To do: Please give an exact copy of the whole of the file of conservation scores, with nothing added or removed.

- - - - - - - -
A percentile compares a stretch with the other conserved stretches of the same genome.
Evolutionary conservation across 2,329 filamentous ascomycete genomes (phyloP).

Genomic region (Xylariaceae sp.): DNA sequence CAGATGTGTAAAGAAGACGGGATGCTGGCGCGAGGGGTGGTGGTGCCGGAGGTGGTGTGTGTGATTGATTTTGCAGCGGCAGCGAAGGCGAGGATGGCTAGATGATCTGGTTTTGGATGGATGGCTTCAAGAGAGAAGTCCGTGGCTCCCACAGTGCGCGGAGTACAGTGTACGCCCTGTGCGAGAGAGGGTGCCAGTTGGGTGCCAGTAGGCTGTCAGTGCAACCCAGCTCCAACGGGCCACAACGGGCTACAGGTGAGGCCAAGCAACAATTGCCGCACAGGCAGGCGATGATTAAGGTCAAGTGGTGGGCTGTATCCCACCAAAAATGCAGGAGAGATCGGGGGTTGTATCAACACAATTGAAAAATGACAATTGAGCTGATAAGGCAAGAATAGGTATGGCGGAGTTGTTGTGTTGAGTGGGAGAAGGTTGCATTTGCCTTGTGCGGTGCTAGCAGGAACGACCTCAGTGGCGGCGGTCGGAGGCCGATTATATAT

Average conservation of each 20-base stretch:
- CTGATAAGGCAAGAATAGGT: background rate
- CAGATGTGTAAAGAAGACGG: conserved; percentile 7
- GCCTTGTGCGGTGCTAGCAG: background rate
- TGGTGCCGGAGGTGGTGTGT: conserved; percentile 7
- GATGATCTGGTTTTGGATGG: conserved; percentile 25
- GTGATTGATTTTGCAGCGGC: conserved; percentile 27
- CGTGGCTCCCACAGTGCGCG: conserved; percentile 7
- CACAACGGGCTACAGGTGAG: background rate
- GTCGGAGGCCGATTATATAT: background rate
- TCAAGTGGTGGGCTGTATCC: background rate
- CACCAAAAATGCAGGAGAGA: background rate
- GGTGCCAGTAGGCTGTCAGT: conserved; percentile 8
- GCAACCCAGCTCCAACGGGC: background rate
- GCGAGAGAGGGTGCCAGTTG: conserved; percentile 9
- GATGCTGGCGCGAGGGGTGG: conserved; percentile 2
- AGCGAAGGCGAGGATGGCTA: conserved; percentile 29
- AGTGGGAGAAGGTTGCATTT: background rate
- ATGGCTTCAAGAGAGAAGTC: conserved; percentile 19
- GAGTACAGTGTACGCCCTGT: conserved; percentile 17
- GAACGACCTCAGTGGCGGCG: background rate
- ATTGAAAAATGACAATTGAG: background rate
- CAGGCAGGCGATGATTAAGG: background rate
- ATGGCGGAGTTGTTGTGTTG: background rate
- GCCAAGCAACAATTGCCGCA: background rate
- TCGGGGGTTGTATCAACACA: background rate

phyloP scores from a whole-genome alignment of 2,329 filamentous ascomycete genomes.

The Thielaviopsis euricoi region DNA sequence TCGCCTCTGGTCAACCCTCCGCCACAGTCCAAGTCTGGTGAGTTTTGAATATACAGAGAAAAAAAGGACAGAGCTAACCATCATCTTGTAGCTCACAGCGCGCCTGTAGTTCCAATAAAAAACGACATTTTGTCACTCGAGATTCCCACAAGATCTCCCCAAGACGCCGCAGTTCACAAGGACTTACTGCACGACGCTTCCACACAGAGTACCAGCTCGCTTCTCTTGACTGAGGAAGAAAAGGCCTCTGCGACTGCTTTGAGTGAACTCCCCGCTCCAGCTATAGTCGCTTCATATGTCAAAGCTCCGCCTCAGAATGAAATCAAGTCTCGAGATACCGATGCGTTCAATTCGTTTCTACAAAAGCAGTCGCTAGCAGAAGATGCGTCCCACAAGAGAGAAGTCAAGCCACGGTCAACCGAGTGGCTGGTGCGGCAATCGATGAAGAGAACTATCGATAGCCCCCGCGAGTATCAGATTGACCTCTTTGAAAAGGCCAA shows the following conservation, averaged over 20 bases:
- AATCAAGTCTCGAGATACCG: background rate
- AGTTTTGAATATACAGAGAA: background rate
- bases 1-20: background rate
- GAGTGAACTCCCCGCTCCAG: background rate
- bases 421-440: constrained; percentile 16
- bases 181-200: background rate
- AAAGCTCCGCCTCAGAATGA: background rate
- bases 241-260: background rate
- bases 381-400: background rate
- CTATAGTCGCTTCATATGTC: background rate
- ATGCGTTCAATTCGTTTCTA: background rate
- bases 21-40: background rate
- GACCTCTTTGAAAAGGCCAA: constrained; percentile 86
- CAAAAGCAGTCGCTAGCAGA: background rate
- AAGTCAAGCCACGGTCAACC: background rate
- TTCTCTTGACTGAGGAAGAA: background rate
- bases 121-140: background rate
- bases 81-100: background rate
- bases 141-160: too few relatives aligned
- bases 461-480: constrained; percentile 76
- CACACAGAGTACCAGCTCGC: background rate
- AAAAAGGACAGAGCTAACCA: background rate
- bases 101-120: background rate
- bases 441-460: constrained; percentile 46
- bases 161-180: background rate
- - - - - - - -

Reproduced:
A percentile compares a stretch with the other conserved stretches of the same genome.
Evolutionary conservation across 2,329 filamentous ascomycete genomes (phyloP).

Genomic region (Xylariaceae sp.): DNA sequence CAGATGTGTAAAGAAGACGGGATGCTGGCGCGAGGGGTGGTGGTGCCGGAGGTGGTGTGTGTGATTGATTTTGCAGCGGCAGCGAAGGCGAGGATGGCTAGATGATCTGGTTTTGGATGGATGGCTTCAAGAGAGAAGTCCGTGGCTCCCACAGTGCGCGGAGTACAGTGTACGCCCTGTGCGAGAGAGGGTGCCAGTTGGGTGCCAGTAGGCTGTCAGTGCAACCCAGCTCCAACGGGCCACAACGGGCTACAGGTGAGGCCAAGCAACAATTGCCGCACAGGCAGGCGATGATTAAGGTCAAGTGGTGGGCTGTATCCCACCAAAAATGCAGGAGAGATCGGGGGTTGTATCAACACAATTGAAAAATGACAATTGAGCTGATAAGGCAAGAATAGGTATGGCGGAGTTGTTGTGTTGAGTGGGAGAAGGTTGCATTTGCCTTGTGCGGTGCTAGCAGGAACGACCTCAGTGGCGGCGGTCGGAGGCCGATTATATAT

Average conservation of each 20-base stretch:
- CTGATAAGGCAAGAATAGGT: background rate
- CAGATGTGTAAAGAAGACGG: conserved; percentile 7
- GCCTTGTGCGGTGCTAGCAG: background rate
- TGGTGCCGGAGGTGGTGTGT: conserved; percentile 7
- GATGATCTGGTTTTGGATGG: conserved; percentile 25
- GTGATTGATTTTGCAGCGGC: conserved; percentile 27
- CGTGGCTCCCACAGTGCGCG: conserved; percentile 7
- CACAACGGGCTACAGGTGAG: background rate
- GTCGGAGGCCGATTATATAT: background rate
- TCAAGTGGTGGGCTGTATCC: background rate
- CACCAAAAATGCAGGAGAGA: background rate
- GGTGCCAGTAGGCTGTCAGT: conserved; percentile 8
- GCAACCCAGCTCCAACGGGC: background rate
- GCGAGAGAGGGTGCCAGTTG: conserved; percentile 9
- GATGCTGGCGCGAGGGGTGG: conserved; percentile 2
- AGCGAAGGCGAGGATGGCTA: conserved; percentile 29
- AGTGGGAGAAGGTTGCATTT: background rate
- ATGGCTTCAAGAGAGAAGTC: conserved; percentile 19
- GAGTACAGTGTACGCCCTGT: conserved; percentile 17
- GAACGACCTCAGTGGCGGCG: background rate
- ATTGAAAAATGACAATTGAG: background rate
- CAGGCAGGCGATGATTAAGG: background rate
- ATGGCGGAGTTGTTGTGTTG: background rate
- GCCAAGCAACAATTGCCGCA: background rate
- TCGGGGGTTGTATCAACACA: background rate

phyloP scores from a whole-genome alignment of 2,329 filamentous ascomycete genomes.

The Thielaviopsis euricoi region DNA sequence TCGCCTCTGGTCAACCCTCCGCCACAGTCCAAGTCTGGTGAGTTTTGAATATACAGAGAAAAAAAGGACAGAGCTAACCATCATCTTGTAGCTCACAGCGCGCCTGTAGTTCCAATAAAAAACGACATTTTGTCACTCGAGATTCCCACAAGATCTCCCCAAGACGCCGCAGTTCACAAGGACTTACTGCACGACGCTTCCACACAGAGTACCAGCTCGCTTCTCTTGACTGAGGAAGAAAAGGCCTCTGCGACTGCTTTGAGTGAACTCCCCGCTCCAGCTATAGTCGCTTCATATGTCAAAGCTCCGCCTCAGAATGAAATCAAGTCTCGAGATACCGATGCGTTCAATTCGTTTCTACAAAAGCAGTCGCTAGCAGAAGATGCGTCCCACAAGAGAGAAGTCAAGCCACGGTCAACCGAGTGGCTGGTGCGGCAATCGATGAAGAGAACTATCGATAGCCCCCGCGAGTATCAGATTGACCTCTTTGAAAAGGCCAA shows the following conservation, averaged over 20 bases:
- AATCAAGTCTCGAGATACCG: background rate
- AGTTTTGAATATACAGAGAA: background rate
- bases 1-20: background rate
- GAGTGAACTCCCCGCTCCAG: background rate
- bases 421-440: constrained; percentile 16
- bases 181-200: background rate
- AAAGCTCCGCCTCAGAATGA: background rate
- bases 241-260: background rate
- bases 381-400: background rate
- CTATAGTCGCTTCATATGTC: background rate
- ATGCGTTCAATTCGTTTCTA: background rate
- bases 21-40: background rate
- GACCTCTTTGAAAAGGCCAA: constrained; percentile 86
- CAAAAGCAGTCGCTAGCAGA: background rate
- AAGTCAAGCCACGGTCAACC: background rate
- TTCTCTTGACTGAGGAAGAA: background rate
- bases 121-140: background rate
- bases 81-100: background rate
- bases 141-160: too few relatives aligned
- bases 461-480: constrained; percentile 76
- CACACAGAGTACCAGCTCGC: background rate
- AAAAAGGACAGAGCTAACCA: background rate
- bases 101-120: background rate
- bases 441-460: constrained; percentile 46
- bases 161-180: background rate